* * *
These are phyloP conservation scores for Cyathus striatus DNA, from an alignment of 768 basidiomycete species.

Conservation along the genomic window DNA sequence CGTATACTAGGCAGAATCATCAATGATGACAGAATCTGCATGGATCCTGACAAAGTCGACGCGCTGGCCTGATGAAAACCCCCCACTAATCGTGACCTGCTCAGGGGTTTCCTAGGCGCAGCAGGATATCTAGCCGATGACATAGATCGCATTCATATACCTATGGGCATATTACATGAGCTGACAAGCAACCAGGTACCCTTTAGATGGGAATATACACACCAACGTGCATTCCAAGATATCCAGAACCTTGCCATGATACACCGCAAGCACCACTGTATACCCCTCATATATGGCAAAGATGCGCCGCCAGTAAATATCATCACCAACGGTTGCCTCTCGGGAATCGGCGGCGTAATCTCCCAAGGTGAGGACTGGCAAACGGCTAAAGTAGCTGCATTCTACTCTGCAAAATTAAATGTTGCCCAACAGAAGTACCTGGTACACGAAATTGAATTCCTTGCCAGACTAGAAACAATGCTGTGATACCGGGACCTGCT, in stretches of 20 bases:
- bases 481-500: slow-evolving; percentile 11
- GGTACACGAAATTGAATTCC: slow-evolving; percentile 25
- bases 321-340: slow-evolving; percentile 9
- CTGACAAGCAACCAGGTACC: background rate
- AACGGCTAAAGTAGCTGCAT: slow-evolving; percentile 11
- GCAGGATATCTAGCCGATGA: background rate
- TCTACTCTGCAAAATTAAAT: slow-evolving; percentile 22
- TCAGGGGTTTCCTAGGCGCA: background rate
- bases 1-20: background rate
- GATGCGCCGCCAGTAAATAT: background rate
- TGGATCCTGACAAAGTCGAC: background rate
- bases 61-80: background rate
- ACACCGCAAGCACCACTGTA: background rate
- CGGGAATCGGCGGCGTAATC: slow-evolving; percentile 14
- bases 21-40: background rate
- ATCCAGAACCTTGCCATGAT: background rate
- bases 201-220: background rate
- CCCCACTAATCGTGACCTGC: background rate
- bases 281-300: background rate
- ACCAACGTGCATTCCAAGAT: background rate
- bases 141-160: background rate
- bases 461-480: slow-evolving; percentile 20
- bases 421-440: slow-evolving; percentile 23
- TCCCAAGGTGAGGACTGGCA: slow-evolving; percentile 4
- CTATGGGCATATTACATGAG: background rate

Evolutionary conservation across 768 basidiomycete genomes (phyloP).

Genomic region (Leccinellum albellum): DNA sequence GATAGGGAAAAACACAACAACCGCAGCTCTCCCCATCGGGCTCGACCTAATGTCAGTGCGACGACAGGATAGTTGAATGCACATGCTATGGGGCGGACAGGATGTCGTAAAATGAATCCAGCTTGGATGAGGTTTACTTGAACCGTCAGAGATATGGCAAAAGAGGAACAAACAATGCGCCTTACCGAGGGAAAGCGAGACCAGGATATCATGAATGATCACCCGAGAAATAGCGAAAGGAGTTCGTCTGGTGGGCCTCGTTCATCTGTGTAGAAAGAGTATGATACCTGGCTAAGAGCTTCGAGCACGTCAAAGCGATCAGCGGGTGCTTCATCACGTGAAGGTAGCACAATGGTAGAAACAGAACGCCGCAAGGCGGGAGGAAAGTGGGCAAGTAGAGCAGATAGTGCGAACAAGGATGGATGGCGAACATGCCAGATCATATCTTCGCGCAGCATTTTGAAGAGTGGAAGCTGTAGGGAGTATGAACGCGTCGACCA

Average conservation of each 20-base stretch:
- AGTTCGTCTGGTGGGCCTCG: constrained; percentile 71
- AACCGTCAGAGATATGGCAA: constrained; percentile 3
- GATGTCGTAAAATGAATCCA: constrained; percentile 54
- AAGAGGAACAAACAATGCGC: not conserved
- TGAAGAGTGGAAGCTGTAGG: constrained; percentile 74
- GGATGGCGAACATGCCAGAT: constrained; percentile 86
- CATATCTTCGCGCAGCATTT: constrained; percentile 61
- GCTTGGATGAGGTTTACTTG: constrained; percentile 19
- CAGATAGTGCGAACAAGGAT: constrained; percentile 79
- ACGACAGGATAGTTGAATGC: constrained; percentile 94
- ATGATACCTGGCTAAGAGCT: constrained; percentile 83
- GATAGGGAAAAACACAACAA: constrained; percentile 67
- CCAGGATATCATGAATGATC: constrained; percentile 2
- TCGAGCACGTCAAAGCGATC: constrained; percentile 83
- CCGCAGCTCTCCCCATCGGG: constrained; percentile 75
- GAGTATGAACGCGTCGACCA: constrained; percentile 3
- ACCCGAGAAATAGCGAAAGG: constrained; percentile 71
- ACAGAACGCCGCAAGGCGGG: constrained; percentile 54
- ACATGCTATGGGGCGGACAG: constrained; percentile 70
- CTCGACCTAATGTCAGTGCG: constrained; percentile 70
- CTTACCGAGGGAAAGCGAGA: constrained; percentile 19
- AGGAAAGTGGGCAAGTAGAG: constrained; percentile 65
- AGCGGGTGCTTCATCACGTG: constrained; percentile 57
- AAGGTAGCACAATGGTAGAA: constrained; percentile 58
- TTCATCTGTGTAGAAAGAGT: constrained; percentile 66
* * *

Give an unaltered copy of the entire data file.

These are phyloP conservation scores for Cyathus striatus DNA, from an alignment of 768 basidiomycete species.

Conservation along the genomic window DNA sequence CGTATACTAGGCAGAATCATCAATGATGACAGAATCTGCATGGATCCTGACAAAGTCGACGCGCTGGCCTGATGAAAACCCCCCACTAATCGTGACCTGCTCAGGGGTTTCCTAGGCGCAGCAGGATATCTAGCCGATGACATAGATCGCATTCATATACCTATGGGCATATTACATGAGCTGACAAGCAACCAGGTACCCTTTAGATGGGAATATACACACCAACGTGCATTCCAAGATATCCAGAACCTTGCCATGATACACCGCAAGCACCACTGTATACCCCTCATATATGGCAAAGATGCGCCGCCAGTAAATATCATCACCAACGGTTGCCTCTCGGGAATCGGCGGCGTAATCTCCCAAGGTGAGGACTGGCAAACGGCTAAAGTAGCTGCATTCTACTCTGCAAAATTAAATGTTGCCCAACAGAAGTACCTGGTACACGAAATTGAATTCCTTGCCAGACTAGAAACAATGCTGTGATACCGGGACCTGCT, in stretches of 20 bases:
- bases 481-500: slow-evolving; percentile 11
- GGTACACGAAATTGAATTCC: slow-evolving; percentile 25
- bases 321-340: slow-evolving; percentile 9
- CTGACAAGCAACCAGGTACC: background rate
- AACGGCTAAAGTAGCTGCAT: slow-evolving; percentile 11
- GCAGGATATCTAGCCGATGA: background rate
- TCTACTCTGCAAAATTAAAT: slow-evolving; percentile 22
- TCAGGGGTTTCCTAGGCGCA: background rate
- bases 1-20: background rate
- GATGCGCCGCCAGTAAATAT: background rate
- TGGATCCTGACAAAGTCGAC: background rate
- bases 61-80: background rate
- ACACCGCAAGCACCACTGTA: background rate
- CGGGAATCGGCGGCGTAATC: slow-evolving; percentile 14
- bases 21-40: background rate
- ATCCAGAACCTTGCCATGAT: background rate
- bases 201-220: background rate
- CCCCACTAATCGTGACCTGC: background rate
- bases 281-300: background rate
- ACCAACGTGCATTCCAAGAT: background rate
- bases 141-160: background rate
- bases 461-480: slow-evolving; percentile 20
- bases 421-440: slow-evolving; percentile 23
- TCCCAAGGTGAGGACTGGCA: slow-evolving; percentile 4
- CTATGGGCATATTACATGAG: background rate

Evolutionary conservation across 768 basidiomycete genomes (phyloP).

Genomic region (Leccinellum albellum): DNA sequence GATAGGGAAAAACACAACAACCGCAGCTCTCCCCATCGGGCTCGACCTAATGTCAGTGCGACGACAGGATAGTTGAATGCACATGCTATGGGGCGGACAGGATGTCGTAAAATGAATCCAGCTTGGATGAGGTTTACTTGAACCGTCAGAGATATGGCAAAAGAGGAACAAACAATGCGCCTTACCGAGGGAAAGCGAGACCAGGATATCATGAATGATCACCCGAGAAATAGCGAAAGGAGTTCGTCTGGTGGGCCTCGTTCATCTGTGTAGAAAGAGTATGATACCTGGCTAAGAGCTTCGAGCACGTCAAAGCGATCAGCGGGTGCTTCATCACGTGAAGGTAGCACAATGGTAGAAACAGAACGCCGCAAGGCGGGAGGAAAGTGGGCAAGTAGAGCAGATAGTGCGAACAAGGATGGATGGCGAACATGCCAGATCATATCTTCGCGCAGCATTTTGAAGAGTGGAAGCTGTAGGGAGTATGAACGCGTCGACCA

Average conservation of each 20-base stretch:
- AGTTCGTCTGGTGGGCCTCG: constrained; percentile 71
- AACCGTCAGAGATATGGCAA: constrained; percentile 3
- GATGTCGTAAAATGAATCCA: constrained; percentile 54
- AAGAGGAACAAACAATGCGC: not conserved
- TGAAGAGTGGAAGCTGTAGG: constrained; percentile 74
- GGATGGCGAACATGCCAGAT: constrained; percentile 86
- CATATCTTCGCGCAGCATTT: constrained; percentile 61
- GCTTGGATGAGGTTTACTTG: constrained; percentile 19
- CAGATAGTGCGAACAAGGAT: constrained; percentile 79
- ACGACAGGATAGTTGAATGC: constrained; percentile 94
- ATGATACCTGGCTAAGAGCT: constrained; percentile 83
- GATAGGGAAAAACACAACAA: constrained; percentile 67
- CCAGGATATCATGAATGATC: constrained; percentile 2
- TCGAGCACGTCAAAGCGATC: constrained; percentile 83
- CCGCAGCTCTCCCCATCGGG: constrained; percentile 75
- GAGTATGAACGCGTCGACCA: constrained; percentile 3
- ACCCGAGAAATAGCGAAAGG: constrained; percentile 71
- ACAGAACGCCGCAAGGCGGG: constrained; percentile 54
- ACATGCTATGGGGCGGACAG: constrained; percentile 70
- CTCGACCTAATGTCAGTGCG: constrained; percentile 70
- CTTACCGAGGGAAAGCGAGA: constrained; percentile 19
- AGGAAAGTGGGCAAGTAGAG: constrained; percentile 65
- AGCGGGTGCTTCATCACGTG: constrained; percentile 57
- AAGGTAGCACAATGGTAGAA: constrained; percentile 58
- TTCATCTGTGTAGAAAGAGT: constrained; percentile 66